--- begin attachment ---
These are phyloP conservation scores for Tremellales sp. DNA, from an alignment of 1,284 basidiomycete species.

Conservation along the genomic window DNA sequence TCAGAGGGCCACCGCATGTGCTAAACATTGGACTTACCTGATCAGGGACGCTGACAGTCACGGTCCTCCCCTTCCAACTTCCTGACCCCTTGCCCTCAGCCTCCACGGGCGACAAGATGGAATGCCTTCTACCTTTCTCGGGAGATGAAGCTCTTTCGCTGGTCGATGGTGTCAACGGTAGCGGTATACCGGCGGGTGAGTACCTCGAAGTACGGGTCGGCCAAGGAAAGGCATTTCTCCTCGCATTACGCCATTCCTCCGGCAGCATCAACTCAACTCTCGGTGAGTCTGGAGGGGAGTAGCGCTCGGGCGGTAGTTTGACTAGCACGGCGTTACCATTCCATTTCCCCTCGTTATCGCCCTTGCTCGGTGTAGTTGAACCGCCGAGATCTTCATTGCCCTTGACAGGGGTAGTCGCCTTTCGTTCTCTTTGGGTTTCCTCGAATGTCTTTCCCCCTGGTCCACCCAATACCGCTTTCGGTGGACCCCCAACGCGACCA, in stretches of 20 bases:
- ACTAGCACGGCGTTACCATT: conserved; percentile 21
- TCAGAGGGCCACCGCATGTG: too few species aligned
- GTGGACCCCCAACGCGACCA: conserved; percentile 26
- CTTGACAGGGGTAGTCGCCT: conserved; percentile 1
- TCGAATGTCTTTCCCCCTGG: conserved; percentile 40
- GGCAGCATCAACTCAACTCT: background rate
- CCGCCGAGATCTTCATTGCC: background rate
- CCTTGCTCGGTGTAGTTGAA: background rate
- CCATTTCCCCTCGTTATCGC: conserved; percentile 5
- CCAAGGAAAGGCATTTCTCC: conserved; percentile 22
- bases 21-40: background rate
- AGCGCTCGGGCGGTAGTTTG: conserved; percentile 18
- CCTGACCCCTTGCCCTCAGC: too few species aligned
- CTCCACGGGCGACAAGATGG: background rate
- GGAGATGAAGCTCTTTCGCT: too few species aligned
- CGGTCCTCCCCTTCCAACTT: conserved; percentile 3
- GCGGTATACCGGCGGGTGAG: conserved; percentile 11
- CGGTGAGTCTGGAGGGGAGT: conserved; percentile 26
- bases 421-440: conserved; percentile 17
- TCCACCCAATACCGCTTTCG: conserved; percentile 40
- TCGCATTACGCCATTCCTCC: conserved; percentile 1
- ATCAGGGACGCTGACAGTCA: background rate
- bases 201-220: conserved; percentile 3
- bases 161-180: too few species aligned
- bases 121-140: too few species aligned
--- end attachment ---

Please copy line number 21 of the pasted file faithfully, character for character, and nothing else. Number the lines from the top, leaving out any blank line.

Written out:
- bases 421-440: conserved; percentile 17